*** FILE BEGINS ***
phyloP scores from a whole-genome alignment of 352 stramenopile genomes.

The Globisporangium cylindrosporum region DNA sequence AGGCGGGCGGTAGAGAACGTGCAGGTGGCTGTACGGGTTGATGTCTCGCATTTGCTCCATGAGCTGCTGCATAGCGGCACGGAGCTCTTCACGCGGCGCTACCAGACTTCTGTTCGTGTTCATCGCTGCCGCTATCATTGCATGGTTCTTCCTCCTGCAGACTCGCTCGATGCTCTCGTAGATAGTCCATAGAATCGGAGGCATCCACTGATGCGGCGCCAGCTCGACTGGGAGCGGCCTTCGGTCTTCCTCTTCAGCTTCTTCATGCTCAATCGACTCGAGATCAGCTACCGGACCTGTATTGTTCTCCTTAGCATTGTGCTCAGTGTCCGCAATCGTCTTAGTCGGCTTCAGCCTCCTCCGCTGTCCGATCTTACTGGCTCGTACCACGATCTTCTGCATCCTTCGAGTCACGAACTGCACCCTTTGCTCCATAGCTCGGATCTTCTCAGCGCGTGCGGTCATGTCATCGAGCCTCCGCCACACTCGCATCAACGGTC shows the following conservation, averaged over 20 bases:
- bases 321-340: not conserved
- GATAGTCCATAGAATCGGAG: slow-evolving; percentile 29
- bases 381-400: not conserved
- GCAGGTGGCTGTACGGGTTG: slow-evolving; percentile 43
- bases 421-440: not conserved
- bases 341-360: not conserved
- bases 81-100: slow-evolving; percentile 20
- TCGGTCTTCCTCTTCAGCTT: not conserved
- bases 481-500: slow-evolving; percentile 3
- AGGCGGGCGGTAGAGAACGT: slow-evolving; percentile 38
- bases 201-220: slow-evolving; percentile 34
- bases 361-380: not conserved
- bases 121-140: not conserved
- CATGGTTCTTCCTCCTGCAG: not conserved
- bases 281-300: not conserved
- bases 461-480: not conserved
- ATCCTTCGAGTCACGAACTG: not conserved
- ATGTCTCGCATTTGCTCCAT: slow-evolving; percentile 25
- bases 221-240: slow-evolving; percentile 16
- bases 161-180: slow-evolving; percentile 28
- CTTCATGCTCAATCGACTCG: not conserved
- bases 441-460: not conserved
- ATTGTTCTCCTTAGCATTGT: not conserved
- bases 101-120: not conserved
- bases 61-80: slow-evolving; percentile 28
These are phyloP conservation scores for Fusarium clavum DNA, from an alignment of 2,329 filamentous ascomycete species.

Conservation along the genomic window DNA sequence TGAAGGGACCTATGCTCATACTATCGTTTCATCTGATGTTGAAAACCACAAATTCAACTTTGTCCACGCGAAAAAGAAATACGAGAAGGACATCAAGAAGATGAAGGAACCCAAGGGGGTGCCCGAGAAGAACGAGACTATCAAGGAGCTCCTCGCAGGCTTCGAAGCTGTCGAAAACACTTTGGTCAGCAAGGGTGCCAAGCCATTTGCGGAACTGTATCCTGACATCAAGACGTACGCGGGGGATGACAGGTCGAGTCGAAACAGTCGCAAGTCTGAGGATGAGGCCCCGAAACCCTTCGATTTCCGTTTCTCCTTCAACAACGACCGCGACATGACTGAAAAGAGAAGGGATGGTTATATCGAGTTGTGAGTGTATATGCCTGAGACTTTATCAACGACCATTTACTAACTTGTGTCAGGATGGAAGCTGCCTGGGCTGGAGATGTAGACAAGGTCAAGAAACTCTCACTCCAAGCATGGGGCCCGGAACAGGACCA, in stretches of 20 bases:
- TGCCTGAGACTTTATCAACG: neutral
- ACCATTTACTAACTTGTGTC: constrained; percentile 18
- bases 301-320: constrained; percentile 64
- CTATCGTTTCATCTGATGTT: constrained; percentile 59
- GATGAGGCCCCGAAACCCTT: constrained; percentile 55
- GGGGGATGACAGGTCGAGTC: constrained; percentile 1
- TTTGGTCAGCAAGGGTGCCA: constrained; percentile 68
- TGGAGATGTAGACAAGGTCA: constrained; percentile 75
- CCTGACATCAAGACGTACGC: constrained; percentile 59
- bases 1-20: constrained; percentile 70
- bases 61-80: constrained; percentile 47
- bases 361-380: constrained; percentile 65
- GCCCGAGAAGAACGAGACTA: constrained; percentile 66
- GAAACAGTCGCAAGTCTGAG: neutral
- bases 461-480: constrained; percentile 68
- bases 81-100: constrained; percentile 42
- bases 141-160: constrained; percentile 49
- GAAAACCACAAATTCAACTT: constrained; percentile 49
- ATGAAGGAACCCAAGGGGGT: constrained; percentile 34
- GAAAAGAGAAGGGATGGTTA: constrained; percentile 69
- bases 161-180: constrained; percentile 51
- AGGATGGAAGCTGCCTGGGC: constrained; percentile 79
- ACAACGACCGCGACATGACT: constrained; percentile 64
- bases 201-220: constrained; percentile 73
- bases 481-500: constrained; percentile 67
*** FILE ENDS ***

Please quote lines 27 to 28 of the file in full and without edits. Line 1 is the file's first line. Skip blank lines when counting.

- bases 61-80: slow-evolving; percentile 28
These are phyloP conservation scores for Fusarium clavum DNA, from an alignment of 2,329 filamentous ascomycete species.